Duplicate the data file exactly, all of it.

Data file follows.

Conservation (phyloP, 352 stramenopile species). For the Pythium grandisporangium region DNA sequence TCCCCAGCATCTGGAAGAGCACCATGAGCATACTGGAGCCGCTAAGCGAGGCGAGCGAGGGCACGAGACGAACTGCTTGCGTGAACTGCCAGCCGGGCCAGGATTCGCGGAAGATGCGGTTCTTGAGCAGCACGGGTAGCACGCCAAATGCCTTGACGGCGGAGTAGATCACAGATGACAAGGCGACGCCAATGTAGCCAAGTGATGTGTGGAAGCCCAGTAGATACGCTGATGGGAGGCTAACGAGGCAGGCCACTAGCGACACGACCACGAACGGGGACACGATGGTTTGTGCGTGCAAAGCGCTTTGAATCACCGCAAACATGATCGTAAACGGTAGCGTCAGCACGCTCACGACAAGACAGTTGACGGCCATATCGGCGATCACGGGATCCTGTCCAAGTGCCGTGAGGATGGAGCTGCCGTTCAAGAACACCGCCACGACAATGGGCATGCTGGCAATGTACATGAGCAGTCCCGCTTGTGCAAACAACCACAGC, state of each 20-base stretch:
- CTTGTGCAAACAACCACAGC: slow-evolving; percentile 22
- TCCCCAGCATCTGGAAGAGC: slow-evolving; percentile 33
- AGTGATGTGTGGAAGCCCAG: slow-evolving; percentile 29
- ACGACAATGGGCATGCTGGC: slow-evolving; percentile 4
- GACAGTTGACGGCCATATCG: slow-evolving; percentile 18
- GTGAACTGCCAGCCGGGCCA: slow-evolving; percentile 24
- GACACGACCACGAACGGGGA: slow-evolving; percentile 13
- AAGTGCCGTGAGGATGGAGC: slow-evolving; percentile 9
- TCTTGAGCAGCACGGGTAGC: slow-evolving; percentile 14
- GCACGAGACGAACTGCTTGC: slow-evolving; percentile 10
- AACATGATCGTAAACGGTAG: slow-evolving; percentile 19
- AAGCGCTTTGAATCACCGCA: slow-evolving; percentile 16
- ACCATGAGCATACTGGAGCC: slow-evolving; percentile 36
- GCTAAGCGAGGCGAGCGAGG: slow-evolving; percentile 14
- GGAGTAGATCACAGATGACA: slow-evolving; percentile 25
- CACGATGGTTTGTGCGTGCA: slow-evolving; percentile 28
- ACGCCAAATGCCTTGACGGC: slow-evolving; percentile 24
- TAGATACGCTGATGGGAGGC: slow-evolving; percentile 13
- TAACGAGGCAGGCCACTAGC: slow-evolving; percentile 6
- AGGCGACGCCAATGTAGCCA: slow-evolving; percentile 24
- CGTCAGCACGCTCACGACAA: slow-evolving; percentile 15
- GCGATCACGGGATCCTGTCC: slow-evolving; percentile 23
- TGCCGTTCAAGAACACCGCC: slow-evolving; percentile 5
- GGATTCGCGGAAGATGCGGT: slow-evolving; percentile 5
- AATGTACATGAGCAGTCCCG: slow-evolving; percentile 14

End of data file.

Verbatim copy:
Conservation (phyloP, 352 stramenopile species). For the Pythium grandisporangium region DNA sequence TCCCCAGCATCTGGAAGAGCACCATGAGCATACTGGAGCCGCTAAGCGAGGCGAGCGAGGGCACGAGACGAACTGCTTGCGTGAACTGCCAGCCGGGCCAGGATTCGCGGAAGATGCGGTTCTTGAGCAGCACGGGTAGCACGCCAAATGCCTTGACGGCGGAGTAGATCACAGATGACAAGGCGACGCCAATGTAGCCAAGTGATGTGTGGAAGCCCAGTAGATACGCTGATGGGAGGCTAACGAGGCAGGCCACTAGCGACACGACCACGAACGGGGACACGATGGTTTGTGCGTGCAAAGCGCTTTGAATCACCGCAAACATGATCGTAAACGGTAGCGTCAGCACGCTCACGACAAGACAGTTGACGGCCATATCGGCGATCACGGGATCCTGTCCAAGTGCCGTGAGGATGGAGCTGCCGTTCAAGAACACCGCCACGACAATGGGCATGCTGGCAATGTACATGAGCAGTCCCGCTTGTGCAAACAACCACAGC, state of each 20-base stretch:
- CTTGTGCAAACAACCACAGC: slow-evolving; percentile 22
- TCCCCAGCATCTGGAAGAGC: slow-evolving; percentile 33
- AGTGATGTGTGGAAGCCCAG: slow-evolving; percentile 29
- ACGACAATGGGCATGCTGGC: slow-evolving; percentile 4
- GACAGTTGACGGCCATATCG: slow-evolving; percentile 18
- GTGAACTGCCAGCCGGGCCA: slow-evolving; percentile 24
- GACACGACCACGAACGGGGA: slow-evolving; percentile 13
- AAGTGCCGTGAGGATGGAGC: slow-evolving; percentile 9
- TCTTGAGCAGCACGGGTAGC: slow-evolving; percentile 14
- GCACGAGACGAACTGCTTGC: slow-evolving; percentile 10
- AACATGATCGTAAACGGTAG: slow-evolving; percentile 19
- AAGCGCTTTGAATCACCGCA: slow-evolving; percentile 16
- ACCATGAGCATACTGGAGCC: slow-evolving; percentile 36
- GCTAAGCGAGGCGAGCGAGG: slow-evolving; percentile 14
- GGAGTAGATCACAGATGACA: slow-evolving; percentile 25
- CACGATGGTTTGTGCGTGCA: slow-evolving; percentile 28
- ACGCCAAATGCCTTGACGGC: slow-evolving; percentile 24
- TAGATACGCTGATGGGAGGC: slow-evolving; percentile 13
- TAACGAGGCAGGCCACTAGC: slow-evolving; percentile 6
- AGGCGACGCCAATGTAGCCA: slow-evolving; percentile 24
- CGTCAGCACGCTCACGACAA: slow-evolving; percentile 15
- GCGATCACGGGATCCTGTCC: slow-evolving; percentile 23
- TGCCGTTCAAGAACACCGCC: slow-evolving; percentile 5
- GGATTCGCGGAAGATGCGGT: slow-evolving; percentile 5
- AATGTACATGAGCAGTCCCG: slow-evolving; percentile 14